George Whitman, Shakespeare & Co., and what I learned from living in Paris

December 29, 2011

George Whitman died recently at the ripe old age of 98.   He took over the famous Left Bank bookstore, Shakespeare & Co., after the original owner, Sylvia Beach, left it at the onset of World War II. She ran it as a publishing company that famously published James Joyce’s revolutionary novel Ulysses in 1922. The book was banned in the U.S., no American publisher would publish it.  It was considered obscene.  But what is considered obscene in America is often considered great literature or art in Paris.  George Whitman took over the book store part after she left and ran it pretty much until he was in his 90s and infirm; his daughter then took over.

My three years in Paris in the 1970s taught me much more than I ever learned in college. When in Paris you discover Arab and African culture. The powerful music emanating from these regions, and the art that moved Picasso, Debussy, and Brancusi to create fabulous new works. I heard a lot of African Arabic music that was simply out of reach in LA. I also learned about the great multi-ethnic food culture of the City of Lights, both 3 star and three-franc, as well as the joys of walking in a city designed for the pedestrian instead of the car. And plenty of good slang.

You learn from living abroad. You come to understand how other people live and think. Cultural differences become less important. I was concerned, when George Bush was elected in 1998, that he’d never travelled outside the U.S. This lack of understanding certainly colored his presidency after September 11th, 2001, and his self-righteous, chauvinistic crusader behavior reflected this ignorance.

But back to Shakespeare & Co. and George Whitman. I got to know George Whitman while in Paris in 1970 and a student at the Sorbonne.  I had gone to Paris because I spoke French, loved France, nouvelle vague movies as well as Luis Bunuel and Jacques Tati. And Flaubert, Gide, Balzac, Stendhal, Voltaire, ad infinitum.  I loved that great photo of Jean Paul Belmondo smoking the Gaulois. And then there was the ultimate sex kitten, Brigitte Bardot. But, truth be told, I was also trying to delay draft induction into the army and be sent to Vietnam.

I liked the store for several reasons.  It was well-heated, had books everywhere, both in English and French. Books were much cheaper there than at the French bookstores (books are $$$ in France).  There were lots of comfy chairs to peruse what you found there, and no obligation to buy.  I didn’t go there to socialize, though many people did.  George to his credit also took in the homeless, hungry, and lonely crowd.  Shakespeare & Co. was a true literary and social oasis.

Obits have written about George Whitman’s lifelong commitment to running the store. For my part, I found him cantankerous, crotchety, and bilious.  I must have told him that I was living there partly because I had a small trust fund that my brother, sister and I got when we turned 21.  I must have told George about this, because he began pestering me every time I came in to buy the store from him.  It was the last thing I wanted at the time—I was only 23–but he just kept asking, but it seemed to me at the time that he, at 57, had had enough of it and wanted to unload the store.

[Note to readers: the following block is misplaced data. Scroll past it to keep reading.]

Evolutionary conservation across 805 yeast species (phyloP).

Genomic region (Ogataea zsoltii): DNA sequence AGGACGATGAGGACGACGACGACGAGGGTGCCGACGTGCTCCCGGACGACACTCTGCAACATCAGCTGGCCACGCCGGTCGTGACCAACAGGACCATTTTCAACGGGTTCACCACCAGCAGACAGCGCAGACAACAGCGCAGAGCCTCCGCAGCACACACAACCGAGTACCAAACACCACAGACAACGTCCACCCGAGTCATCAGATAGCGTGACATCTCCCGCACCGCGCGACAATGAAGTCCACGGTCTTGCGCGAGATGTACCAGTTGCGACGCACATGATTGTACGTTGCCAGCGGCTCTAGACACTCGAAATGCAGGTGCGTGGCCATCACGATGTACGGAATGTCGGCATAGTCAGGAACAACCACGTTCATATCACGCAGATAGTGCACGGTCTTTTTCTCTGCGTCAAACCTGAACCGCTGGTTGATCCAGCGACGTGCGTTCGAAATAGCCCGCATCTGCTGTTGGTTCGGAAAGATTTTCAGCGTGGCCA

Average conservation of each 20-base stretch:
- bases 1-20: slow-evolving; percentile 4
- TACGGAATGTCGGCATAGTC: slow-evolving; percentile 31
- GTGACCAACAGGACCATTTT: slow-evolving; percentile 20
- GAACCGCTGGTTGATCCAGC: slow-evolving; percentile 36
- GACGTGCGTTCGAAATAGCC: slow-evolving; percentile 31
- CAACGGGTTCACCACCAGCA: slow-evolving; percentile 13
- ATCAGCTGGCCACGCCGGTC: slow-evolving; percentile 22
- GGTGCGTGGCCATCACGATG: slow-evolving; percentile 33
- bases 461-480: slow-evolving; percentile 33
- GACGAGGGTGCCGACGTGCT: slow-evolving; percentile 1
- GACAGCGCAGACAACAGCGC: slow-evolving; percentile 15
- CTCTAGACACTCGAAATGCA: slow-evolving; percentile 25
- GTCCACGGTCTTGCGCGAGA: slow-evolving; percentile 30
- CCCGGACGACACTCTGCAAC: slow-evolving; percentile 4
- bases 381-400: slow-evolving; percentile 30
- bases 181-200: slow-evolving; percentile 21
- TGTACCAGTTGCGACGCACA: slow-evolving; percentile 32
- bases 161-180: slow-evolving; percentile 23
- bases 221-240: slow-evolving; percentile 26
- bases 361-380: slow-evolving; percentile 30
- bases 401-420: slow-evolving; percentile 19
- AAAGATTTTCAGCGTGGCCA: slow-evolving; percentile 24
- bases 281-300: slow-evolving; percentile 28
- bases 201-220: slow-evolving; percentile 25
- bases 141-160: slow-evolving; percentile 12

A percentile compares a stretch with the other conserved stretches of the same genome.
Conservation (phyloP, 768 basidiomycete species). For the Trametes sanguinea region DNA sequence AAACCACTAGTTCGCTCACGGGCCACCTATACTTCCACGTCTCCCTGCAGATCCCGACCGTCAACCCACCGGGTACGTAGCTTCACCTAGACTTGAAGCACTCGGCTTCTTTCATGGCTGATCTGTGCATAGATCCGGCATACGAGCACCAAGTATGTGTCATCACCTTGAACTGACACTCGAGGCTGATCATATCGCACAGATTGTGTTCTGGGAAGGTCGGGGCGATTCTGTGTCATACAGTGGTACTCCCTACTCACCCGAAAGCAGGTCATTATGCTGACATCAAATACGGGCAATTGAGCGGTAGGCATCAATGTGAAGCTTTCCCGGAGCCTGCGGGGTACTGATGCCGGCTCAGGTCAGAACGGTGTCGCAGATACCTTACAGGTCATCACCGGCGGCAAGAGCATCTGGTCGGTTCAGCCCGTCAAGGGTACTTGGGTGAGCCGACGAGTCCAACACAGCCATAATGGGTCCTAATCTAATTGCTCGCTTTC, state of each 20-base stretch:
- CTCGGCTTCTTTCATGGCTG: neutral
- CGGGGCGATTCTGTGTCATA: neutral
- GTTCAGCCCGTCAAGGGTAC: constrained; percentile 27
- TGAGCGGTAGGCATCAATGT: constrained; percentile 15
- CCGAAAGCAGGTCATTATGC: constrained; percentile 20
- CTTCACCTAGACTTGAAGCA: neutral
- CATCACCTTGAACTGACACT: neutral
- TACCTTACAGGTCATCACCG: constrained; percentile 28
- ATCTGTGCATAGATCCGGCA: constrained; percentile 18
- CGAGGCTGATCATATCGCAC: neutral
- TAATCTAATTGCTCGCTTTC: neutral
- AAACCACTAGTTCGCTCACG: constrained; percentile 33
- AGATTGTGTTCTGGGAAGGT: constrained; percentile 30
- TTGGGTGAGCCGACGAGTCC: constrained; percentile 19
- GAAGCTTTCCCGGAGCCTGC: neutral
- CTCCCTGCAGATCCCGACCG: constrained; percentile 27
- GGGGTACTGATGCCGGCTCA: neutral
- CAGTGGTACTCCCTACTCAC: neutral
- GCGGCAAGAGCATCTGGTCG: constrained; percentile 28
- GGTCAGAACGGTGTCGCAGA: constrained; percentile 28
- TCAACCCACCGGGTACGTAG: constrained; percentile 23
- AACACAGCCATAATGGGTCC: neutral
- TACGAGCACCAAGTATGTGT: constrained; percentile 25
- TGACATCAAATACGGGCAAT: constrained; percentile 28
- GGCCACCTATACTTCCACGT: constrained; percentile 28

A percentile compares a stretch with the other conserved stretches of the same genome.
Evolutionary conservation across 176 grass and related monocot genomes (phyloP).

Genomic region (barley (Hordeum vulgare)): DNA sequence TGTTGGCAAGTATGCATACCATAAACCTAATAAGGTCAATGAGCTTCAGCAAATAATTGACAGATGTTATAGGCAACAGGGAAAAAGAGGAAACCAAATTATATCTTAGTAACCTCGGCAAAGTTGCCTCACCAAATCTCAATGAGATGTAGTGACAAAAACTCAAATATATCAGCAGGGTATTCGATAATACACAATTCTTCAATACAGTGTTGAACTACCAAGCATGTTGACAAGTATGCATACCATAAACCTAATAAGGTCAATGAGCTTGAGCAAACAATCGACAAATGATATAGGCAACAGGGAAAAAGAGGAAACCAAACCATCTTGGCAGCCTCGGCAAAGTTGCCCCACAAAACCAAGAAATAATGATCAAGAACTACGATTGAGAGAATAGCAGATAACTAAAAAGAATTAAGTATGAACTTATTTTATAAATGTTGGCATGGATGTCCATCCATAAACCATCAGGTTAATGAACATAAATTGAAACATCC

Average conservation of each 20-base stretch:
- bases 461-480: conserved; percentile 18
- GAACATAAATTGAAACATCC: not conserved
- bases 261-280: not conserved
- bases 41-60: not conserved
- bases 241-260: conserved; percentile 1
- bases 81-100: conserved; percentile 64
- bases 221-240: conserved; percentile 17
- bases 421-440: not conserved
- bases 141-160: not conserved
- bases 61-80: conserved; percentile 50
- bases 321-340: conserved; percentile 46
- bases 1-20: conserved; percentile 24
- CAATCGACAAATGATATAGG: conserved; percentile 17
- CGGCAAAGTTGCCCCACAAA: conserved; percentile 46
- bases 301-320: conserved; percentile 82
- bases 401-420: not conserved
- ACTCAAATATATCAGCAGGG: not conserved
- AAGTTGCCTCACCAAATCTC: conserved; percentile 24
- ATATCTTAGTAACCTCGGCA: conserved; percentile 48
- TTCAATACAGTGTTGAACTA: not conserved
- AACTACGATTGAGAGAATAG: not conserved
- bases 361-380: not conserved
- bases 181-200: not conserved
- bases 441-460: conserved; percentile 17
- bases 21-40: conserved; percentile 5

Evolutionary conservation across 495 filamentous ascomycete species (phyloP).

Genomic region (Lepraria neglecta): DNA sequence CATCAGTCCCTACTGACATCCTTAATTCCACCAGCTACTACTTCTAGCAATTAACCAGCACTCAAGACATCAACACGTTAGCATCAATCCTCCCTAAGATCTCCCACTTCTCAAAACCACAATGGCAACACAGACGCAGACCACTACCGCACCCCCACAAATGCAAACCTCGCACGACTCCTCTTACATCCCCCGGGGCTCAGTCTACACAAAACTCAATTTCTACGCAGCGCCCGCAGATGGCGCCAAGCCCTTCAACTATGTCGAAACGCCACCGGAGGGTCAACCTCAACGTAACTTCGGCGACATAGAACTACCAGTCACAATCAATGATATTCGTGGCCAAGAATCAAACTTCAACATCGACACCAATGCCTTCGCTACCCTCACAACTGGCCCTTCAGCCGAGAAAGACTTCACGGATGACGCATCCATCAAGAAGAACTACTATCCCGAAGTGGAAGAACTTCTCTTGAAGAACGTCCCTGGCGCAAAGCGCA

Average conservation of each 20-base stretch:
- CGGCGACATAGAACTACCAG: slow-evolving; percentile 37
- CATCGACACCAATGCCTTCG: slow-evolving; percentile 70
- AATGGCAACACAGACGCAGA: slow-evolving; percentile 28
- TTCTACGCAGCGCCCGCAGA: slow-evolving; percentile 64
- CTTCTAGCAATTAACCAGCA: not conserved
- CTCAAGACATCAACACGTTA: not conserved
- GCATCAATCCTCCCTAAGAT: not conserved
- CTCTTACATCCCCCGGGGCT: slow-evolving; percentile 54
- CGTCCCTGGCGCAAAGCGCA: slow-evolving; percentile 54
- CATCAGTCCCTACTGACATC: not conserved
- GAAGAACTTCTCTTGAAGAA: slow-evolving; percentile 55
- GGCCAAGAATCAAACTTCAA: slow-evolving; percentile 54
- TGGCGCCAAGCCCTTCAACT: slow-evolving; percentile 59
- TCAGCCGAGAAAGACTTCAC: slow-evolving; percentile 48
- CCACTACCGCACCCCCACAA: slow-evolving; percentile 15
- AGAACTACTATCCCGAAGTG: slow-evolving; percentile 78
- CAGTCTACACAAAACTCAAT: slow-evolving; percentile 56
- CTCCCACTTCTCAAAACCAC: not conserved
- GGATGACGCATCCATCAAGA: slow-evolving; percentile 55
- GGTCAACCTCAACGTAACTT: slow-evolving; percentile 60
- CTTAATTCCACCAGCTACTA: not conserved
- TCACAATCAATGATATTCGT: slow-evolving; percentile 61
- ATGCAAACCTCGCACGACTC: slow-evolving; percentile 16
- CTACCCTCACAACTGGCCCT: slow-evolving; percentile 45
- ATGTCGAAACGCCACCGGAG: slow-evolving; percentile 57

I sometimes visited French libraries—don’t ask me why bookstores are called libraries in France……bibliothèque is the word for library—-but found the beautifully-bound paperbacks very expensive and beyond my budget.  One day, emerging from the Presses Universitaires near the Sorbonne, I was arrested by the C.R.S.–the French riot police–and thrown in jail.  There was a student demonstration at the Pantheon that I didn’t even know about.  But my carte de sejour said I was a Sorbonne student and that was enough.  I have a police record (dossier) there…I found this out when I was applying for a work permit after returning and getting a teaching job at the École Universelle a few years later.   I was awarded a knighthood by the French government a few years ago for helping promote Francophone music, and have a nice green medal framed in my office.  Now if I could only get my police record to proudly frame and put next to it. Wonder if there is a freedom of information act in France?

So George Whitman is gone, but Shakespeare & Co. is there for future generations of people, bibliophiles or not, to discover.  It’s there where it’s always been, on the Left Bank close to Notre Dame, Cluny, the Sorbonne., and all the wonders of Paris’ Latin Quarter.

Tom Schnabel, M.A.
Chevalier de l’Ordre des Arts et des Lettres
Host of music program KCRW 89.9 FM Sundays noon-2 p.m.
Blogs for KCRW (rhythm planet / KCRW)
Author & Music educator, UCLA, SCIARC, currently doing music salons
www.tomschnabel.com

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1 Comment

Filed under Arts, Books

One response to “George Whitman, Shakespeare & Co., and what I learned from living in Paris

  1. Such a great blog post! I stumbled onto this article when I was looking for a topic for my own blog – Legendary Book Stores. I was shocked to find out that Whitman died in December, 2011 but in reading this blog I am humbled and relieved to have read about your experiences within his company and what sounds like a great life in France.
    Congrats on the arrest from the riot police! Sounds like a great story!

    The Wanderfull Traveler

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